Could you be a local partner delivering basic online skills?
Last October we launched the UK-wide programme Basic Online Skills. We invited applications from lead organisations who felt they could improve the basic online skills of people who rarely or never use the internet.
The first stage of the application process has now closed; we were hugely impressed at the range and quality of the applications we received.
Of the 33 who submitted applications, seven have been invited to develop their proposals further. They have been asked to consider the local needs of people not engaging with the internet and this is where local support could come in.
If you are an organisation interested in becoming a local delivery partner please follow this link to find out more on the Big Lottery Fund website. Each of the seven lead applicants have produced a one-page strategy document that outlines their project and they urge you to contact them directly to find out more; contact details are included in each of the strategy documents.
The people we will help with this funding are currently without basic online skills; they might not have the ability to safely interact online and evaluate websites they can trust, they might lack the confidence to apply for a job online or send and receive emails to keep up with loved ones.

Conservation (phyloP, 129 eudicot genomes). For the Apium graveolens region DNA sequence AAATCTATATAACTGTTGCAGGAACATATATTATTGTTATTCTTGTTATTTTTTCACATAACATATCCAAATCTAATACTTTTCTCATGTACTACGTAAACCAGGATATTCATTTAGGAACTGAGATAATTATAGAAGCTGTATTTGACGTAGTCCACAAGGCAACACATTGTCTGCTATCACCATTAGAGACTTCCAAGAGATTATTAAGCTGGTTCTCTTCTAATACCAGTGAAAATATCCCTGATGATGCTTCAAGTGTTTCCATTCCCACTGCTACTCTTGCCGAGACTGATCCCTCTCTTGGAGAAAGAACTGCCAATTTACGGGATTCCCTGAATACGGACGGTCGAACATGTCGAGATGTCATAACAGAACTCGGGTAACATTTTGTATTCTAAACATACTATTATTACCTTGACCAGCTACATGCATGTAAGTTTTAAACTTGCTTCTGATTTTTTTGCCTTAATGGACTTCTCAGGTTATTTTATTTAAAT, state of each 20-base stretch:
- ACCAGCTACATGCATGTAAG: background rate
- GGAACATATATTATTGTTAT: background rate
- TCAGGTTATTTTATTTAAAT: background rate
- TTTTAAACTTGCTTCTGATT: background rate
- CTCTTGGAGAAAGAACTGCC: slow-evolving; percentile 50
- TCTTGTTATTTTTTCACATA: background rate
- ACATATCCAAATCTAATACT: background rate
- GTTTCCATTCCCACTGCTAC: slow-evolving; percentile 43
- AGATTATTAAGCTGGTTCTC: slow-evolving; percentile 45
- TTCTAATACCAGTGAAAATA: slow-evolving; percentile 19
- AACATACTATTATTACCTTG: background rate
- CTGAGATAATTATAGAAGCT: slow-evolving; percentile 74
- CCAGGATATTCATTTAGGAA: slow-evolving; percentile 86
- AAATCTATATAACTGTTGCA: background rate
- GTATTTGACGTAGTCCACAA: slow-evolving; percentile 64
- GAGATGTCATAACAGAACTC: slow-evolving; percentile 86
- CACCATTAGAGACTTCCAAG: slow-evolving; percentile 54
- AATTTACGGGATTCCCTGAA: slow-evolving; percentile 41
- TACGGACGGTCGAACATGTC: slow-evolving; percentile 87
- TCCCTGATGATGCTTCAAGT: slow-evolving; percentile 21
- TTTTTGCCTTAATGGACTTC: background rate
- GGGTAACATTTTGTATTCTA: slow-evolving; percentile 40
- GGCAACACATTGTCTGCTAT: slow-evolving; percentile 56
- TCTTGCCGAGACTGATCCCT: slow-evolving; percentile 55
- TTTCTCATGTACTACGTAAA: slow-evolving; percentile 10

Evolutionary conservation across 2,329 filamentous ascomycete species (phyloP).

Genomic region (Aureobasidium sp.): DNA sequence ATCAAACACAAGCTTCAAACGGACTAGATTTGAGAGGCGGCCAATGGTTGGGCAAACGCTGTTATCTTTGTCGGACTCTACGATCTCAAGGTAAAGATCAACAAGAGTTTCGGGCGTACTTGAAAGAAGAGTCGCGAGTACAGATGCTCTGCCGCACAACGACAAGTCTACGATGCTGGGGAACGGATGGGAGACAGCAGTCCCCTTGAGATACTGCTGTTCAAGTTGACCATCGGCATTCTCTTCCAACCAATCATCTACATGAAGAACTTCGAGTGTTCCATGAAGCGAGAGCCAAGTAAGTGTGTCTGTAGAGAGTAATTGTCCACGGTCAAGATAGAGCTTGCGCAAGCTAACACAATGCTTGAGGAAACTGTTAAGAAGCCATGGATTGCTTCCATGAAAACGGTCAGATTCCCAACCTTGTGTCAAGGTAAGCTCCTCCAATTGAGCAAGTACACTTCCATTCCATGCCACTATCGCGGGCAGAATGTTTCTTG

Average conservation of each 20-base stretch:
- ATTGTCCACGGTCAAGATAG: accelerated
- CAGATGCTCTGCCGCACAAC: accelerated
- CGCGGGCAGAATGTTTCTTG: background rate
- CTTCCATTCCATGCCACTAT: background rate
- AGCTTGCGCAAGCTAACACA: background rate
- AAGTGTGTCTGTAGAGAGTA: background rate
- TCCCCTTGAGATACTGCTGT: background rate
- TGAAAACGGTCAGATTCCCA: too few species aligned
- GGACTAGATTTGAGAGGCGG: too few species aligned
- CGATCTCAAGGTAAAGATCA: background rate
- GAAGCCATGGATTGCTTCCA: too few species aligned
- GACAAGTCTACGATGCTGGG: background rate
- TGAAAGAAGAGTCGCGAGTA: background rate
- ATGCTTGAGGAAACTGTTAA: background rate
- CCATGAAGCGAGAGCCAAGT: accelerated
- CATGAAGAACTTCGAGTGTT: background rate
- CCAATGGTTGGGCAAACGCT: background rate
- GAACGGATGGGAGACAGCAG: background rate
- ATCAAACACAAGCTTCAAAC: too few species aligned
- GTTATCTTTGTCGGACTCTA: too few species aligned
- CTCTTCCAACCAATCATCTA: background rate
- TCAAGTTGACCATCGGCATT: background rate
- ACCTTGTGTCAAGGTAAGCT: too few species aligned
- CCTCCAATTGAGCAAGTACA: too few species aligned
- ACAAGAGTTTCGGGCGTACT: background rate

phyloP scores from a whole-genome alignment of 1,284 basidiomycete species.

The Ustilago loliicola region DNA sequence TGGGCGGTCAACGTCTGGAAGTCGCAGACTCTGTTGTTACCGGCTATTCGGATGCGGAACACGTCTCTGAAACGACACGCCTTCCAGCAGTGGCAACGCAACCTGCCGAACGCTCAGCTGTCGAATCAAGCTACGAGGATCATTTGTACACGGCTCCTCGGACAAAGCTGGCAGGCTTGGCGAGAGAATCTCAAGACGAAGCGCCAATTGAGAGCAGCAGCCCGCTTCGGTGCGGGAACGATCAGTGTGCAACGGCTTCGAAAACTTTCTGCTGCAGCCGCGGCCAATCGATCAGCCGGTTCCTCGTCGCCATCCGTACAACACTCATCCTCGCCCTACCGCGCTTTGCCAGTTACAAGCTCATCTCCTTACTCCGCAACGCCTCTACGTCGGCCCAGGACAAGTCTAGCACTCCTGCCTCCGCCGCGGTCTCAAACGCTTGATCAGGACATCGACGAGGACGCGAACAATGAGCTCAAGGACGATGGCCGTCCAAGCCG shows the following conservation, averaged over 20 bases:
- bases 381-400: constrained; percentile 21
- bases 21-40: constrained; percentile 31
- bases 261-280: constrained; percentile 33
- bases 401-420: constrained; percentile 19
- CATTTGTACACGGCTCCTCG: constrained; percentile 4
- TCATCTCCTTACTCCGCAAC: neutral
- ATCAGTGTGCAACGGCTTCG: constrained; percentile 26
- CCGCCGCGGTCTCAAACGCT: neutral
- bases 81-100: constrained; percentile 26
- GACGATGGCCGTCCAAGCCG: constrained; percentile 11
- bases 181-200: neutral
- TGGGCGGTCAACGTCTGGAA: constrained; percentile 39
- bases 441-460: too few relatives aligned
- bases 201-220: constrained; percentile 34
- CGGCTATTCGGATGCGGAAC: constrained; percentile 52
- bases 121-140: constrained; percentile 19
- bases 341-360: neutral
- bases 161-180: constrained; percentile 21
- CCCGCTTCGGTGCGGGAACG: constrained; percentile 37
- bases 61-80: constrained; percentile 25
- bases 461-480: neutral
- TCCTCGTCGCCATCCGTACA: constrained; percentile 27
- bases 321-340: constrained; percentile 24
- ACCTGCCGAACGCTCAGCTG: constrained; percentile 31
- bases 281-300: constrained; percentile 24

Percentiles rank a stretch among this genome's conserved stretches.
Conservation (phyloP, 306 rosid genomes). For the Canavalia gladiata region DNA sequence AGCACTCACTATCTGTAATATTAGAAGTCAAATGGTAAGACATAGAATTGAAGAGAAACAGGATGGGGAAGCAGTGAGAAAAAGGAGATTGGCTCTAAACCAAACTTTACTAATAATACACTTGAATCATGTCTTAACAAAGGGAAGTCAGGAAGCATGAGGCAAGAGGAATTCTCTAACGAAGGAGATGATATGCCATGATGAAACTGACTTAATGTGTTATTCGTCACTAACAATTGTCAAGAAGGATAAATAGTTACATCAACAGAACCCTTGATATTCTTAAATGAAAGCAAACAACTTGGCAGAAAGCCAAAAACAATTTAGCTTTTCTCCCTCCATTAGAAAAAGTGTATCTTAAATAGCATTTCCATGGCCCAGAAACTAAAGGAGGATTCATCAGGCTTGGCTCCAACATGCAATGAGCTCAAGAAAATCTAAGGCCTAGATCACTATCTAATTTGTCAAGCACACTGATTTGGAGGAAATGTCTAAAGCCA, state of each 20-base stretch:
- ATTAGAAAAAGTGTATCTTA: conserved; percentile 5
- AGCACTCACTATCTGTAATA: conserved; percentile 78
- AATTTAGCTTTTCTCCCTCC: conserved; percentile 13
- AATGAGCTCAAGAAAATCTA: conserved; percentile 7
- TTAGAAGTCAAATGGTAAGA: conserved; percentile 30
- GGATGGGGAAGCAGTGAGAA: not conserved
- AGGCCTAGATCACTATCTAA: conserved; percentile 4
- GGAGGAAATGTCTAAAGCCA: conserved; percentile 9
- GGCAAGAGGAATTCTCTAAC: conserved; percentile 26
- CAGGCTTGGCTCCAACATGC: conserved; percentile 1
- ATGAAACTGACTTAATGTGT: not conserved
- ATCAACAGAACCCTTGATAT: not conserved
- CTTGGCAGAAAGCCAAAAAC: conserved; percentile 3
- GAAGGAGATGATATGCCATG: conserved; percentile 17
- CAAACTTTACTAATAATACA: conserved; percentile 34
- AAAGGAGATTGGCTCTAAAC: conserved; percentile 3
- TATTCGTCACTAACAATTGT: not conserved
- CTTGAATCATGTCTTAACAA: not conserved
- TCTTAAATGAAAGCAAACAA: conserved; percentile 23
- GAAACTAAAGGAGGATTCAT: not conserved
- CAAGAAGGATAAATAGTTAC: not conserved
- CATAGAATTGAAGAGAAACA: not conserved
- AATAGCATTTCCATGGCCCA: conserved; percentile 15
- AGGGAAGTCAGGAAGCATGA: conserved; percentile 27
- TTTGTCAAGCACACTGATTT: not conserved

Some of the proposals are targeting specific groups such as older people, social housing tenants, people with sensory loss, the homeless and families with disabled children. Do you have experience with these groups?
Please follow the link to find out more and for the opportunity to be part of a UK-wide movement to get more people connected to the internet and each other.
Why are we investing in this programme?
The Big Lottery Fund is a founding member of Go ON UK, with whom we are developing this programme to encourage and support more people to use computers and the internet.
Nearly one in five (9.8 million) adults in the UK don’t have the basic online skills to fully benefit from the internet, and around 6.7 million have never used a computer or the internet at all. This means that some of the most vulnerable people in society are missing out on the many benefits of the digital world.